This (at least arguably) is the real justification of the success of the novel as a genre, and at least one reason for its continued dominance. We are – as we should be -- fascinated by other human beings: how they think, how they react to events. All theories of Psychology attempt to generalise human behaviour in a scientific and quantifiable way. The novel – fiction in general – tries, by contrast, to describe and celebrate the individual and irreducible.
All fiction-writers draw on their own experience of the world and of human nature, then try to communicate these insights to readers. Why? Presumably in order to achieve greater empathy with (or at least understanding of) one another.
There’s a great deal which could be said about Jim, about Ántonia – or rather his perception of Ántonia at all the various ages and stages we encounter her in the novel – but also about the incidental characters who adorn the story: Mr Shimerda and his turbulent family, the melancholy Russians, the hired hands on the farm, and the rather repellent bourgeoisie of Black Hawk.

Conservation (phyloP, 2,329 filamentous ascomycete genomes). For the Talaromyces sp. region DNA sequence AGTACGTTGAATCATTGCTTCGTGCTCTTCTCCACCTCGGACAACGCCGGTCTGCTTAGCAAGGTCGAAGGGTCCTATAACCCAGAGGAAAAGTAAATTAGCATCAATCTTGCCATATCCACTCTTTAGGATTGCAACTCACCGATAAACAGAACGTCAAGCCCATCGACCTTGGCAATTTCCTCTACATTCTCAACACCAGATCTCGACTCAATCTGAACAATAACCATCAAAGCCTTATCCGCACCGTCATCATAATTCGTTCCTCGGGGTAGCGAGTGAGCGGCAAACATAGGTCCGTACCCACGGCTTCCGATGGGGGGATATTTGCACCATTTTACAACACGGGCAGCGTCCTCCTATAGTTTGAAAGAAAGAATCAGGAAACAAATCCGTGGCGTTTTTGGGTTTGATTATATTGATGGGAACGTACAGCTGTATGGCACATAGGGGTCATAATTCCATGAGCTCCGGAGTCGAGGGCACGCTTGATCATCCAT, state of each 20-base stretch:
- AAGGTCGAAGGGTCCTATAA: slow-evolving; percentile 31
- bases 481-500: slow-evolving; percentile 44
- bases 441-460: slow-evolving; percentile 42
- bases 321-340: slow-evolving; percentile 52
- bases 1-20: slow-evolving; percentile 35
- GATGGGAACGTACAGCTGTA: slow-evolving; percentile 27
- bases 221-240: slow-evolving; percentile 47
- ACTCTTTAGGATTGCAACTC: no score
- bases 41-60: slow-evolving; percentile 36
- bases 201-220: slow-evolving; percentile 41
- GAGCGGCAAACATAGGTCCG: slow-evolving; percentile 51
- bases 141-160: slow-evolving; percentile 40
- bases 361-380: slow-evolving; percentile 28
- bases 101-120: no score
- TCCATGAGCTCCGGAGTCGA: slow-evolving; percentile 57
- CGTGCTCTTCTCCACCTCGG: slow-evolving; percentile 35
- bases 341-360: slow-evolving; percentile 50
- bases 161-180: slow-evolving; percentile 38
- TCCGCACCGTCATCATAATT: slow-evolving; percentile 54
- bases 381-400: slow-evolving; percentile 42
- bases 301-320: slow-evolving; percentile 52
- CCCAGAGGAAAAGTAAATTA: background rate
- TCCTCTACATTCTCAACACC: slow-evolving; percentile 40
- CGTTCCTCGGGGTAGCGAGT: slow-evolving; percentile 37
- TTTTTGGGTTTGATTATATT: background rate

All I have time to note here, though, is that the sophistication and insight of these portraits increases as Jim himself grows up.
- Detail (or Verisimilitude)
This might be seem as mere embellishment to setting or characterisation, but there’s a certain sense, too, that what makes a novel a novel is the use of details of the passing scene to give a sense of verisimilitude or believability to the story. Deploying these details artfully is a good deal of the skill of the novelist.
“The revolver in a story must be fired,” as Chekhov said. Randomly-piled-up or carelessly deployed detail simply serves to make the world of the story incoherent to readers. I’ll have a good deal to say throughout the course about the very different ways our nine novelists approach this essential feature of their narratives.
- Theme (or Implication)